This is not unexpected to have happened, but nevertheless is still not good news.
Here's a more direct story:
I wouldn't read much into this. The employees don't solely exist at work, and you don't know if they were licking door knobs at a bar. That they're doing contact tracing is surprising and welcome, and if their coworkers aren't infected, the spread may not have happened at the park.
I'm convinced that the way the parks are operating right now that they're safe-ish. I just hope they're making enough money to make it worth even being open.
The cliche of "I feel safer at a theme park than a grocery store" since parks started reopening, and lately the "stay home or else you're killing grandma" crowd has been tearing into anyone on social media that says it. But I find it to be quite accurate whether it's fact, perception, or a mix of both. I feel most major operators have found a balancing act that changes, but does not totally ruin, the park experience. Cedar Fair has always been cautious when it comes to things like safety, and their COVID protocols seem to be no different.
This is one of those things where the media writes the headline and then half of Facebook comments with "SEE THAT'S WHY THEY SHOULD BE CLOSED" or "THEY WILL CLOSE AGAIN BECAUSE OF THIS" without any sort of actual fact based analysis.
I'm still surprised that you see so much of the "killing grandma" crowd. I don't see those people very often. I also avoid Twitter.
I feel like it's primarily been the last few weeks as the Orange County numbers have skyrocketed. Nobody really seemed to mind when Universal opened, but the bad publicity for Walt Disney World has really surprised me. I'm not sure if it's because Disney is such a bigger name and gets significantly more response. Or because when UO opened the first week of June things were in such a better place here.
We had another record yesterday in Orange County, but I think it's still pretty clear that the origin of these increases are the young people humping each other in bars and, judging from the social media of my neighbors, having their pool and barbecue parties with 20 friends at a time.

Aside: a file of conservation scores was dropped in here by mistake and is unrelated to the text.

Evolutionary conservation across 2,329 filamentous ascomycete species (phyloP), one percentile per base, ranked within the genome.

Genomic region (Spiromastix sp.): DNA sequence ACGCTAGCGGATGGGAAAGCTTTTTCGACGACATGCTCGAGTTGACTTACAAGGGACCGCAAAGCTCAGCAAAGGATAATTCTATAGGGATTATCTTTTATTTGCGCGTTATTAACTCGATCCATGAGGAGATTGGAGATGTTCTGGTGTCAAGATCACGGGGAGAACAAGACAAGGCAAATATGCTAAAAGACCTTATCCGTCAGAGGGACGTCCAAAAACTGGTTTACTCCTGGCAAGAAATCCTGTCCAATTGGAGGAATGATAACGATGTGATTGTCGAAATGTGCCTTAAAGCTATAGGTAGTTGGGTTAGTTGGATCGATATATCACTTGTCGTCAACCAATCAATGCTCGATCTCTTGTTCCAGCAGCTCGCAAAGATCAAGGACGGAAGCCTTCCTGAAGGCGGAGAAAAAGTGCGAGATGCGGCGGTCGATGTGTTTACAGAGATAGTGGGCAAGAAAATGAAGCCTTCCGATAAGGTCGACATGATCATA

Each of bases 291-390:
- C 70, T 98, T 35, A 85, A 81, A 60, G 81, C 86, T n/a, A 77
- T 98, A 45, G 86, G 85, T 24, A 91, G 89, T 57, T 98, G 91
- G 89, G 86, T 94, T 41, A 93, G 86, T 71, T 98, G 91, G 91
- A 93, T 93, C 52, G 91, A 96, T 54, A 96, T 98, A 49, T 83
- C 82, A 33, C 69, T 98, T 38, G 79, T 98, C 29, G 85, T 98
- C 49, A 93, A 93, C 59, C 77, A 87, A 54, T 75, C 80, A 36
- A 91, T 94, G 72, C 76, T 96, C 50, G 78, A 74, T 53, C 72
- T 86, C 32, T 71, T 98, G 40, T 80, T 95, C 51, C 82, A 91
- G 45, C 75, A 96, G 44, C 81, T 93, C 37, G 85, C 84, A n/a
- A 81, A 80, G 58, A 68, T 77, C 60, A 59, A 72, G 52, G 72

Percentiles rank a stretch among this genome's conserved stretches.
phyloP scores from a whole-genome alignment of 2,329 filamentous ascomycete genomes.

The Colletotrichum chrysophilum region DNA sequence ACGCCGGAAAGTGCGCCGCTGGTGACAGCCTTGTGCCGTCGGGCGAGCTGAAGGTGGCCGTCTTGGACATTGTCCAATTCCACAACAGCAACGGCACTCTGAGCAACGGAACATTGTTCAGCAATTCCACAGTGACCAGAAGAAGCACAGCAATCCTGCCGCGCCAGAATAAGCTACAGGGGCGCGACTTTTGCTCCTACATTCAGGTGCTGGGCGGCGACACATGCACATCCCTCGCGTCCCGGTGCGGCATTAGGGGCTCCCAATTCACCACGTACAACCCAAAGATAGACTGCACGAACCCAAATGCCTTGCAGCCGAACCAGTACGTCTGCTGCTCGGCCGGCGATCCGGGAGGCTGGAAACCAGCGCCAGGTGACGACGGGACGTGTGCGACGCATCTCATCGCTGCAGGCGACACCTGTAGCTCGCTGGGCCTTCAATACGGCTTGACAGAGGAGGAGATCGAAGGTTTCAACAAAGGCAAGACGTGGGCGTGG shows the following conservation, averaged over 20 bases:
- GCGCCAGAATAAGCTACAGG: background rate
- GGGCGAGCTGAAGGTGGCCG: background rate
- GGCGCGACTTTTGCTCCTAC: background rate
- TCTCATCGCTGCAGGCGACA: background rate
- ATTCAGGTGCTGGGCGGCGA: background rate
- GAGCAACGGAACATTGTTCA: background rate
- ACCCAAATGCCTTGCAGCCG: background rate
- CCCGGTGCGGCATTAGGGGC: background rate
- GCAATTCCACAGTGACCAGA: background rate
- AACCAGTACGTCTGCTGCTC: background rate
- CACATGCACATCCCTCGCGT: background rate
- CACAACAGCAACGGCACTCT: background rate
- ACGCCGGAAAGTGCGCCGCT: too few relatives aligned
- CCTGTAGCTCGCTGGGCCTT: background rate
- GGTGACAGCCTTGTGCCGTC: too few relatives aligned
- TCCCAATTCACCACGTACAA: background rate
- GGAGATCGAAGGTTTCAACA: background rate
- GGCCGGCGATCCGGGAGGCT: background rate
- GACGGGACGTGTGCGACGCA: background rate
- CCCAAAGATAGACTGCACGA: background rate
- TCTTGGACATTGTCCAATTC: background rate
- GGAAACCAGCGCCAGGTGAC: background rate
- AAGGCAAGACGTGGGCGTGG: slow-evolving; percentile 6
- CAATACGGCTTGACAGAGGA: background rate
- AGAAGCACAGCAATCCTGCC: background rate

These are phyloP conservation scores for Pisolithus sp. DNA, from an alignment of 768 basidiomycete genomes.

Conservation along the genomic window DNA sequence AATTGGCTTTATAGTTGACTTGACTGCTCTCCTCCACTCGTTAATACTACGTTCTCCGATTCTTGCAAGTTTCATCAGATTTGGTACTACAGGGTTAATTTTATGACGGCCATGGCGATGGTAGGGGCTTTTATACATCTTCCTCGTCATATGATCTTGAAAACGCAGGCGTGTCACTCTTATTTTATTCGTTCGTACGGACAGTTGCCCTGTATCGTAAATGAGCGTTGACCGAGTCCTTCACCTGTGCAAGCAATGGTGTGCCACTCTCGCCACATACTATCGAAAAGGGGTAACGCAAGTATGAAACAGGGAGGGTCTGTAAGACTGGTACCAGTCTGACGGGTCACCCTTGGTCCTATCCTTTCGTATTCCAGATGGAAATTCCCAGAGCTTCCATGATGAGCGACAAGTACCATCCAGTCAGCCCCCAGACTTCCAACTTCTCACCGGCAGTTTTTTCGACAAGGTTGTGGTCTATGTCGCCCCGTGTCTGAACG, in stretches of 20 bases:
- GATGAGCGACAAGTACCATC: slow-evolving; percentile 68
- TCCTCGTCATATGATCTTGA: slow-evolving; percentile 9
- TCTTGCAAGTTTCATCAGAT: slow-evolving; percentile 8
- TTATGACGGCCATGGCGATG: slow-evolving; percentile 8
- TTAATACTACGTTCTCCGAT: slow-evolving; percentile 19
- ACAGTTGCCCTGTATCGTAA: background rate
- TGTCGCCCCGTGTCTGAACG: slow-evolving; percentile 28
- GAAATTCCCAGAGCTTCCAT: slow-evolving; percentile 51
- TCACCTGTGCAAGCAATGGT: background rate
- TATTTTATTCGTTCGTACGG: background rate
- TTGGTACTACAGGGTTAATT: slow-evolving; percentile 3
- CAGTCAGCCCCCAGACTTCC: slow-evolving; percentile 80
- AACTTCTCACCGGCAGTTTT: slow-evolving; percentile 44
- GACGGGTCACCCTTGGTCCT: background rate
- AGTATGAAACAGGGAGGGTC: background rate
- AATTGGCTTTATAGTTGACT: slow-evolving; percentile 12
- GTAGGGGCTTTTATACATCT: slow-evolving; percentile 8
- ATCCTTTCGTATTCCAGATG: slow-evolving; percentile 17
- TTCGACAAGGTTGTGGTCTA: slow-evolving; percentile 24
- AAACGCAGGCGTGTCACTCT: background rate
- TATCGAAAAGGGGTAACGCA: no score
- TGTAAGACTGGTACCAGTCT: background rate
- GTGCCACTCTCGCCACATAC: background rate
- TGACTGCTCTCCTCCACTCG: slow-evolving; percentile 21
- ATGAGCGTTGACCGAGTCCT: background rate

^^So its not just me who is thinking this. Nobody batted an eye at Universal opening but as soon as Disney announces their opening people already jumped on the "keep everything closed" ship.
The employees don't solely exist at work, and you don't know if they were licking door knobs at a bar.
The local employee bar Louie's is still opening nightly so if a lot of employees are going there, it certainly increases chances.
That's what surprised me last week. Nobody said a word when Universal opened. A few people made a stink about SeaWorld doing such a bad job with the mask enforcement and social distancing (which was deserved). But WDW opens and all hell breaks loose with people berating the decision.
There seems to be a growing resentment towards Disney because of the perceived high cost of getting in, which I believe gives some the motivation to find fault in other business practices, such as reopening. They have alienated some lower to middle-class earners in America, but without impacting their core business at all. I think the same has happened at Cedar Point, to an extent, although they took measures to tap into a new market with the gold pass.
Outside of Harry Potter does the media or the average person care that much about Universal Studios? Don't know the answer but that could be why there has been far less media coverage. They also didn't open up during a huge upswing of cases in Florida like Disney did either.
We were scheduled to visit Universal Studios this upcoming week. We cancelled today since the cases in Florida are not losing any steam. Orange County added as many cases as Illinois did today. We're going to try for the third time in October.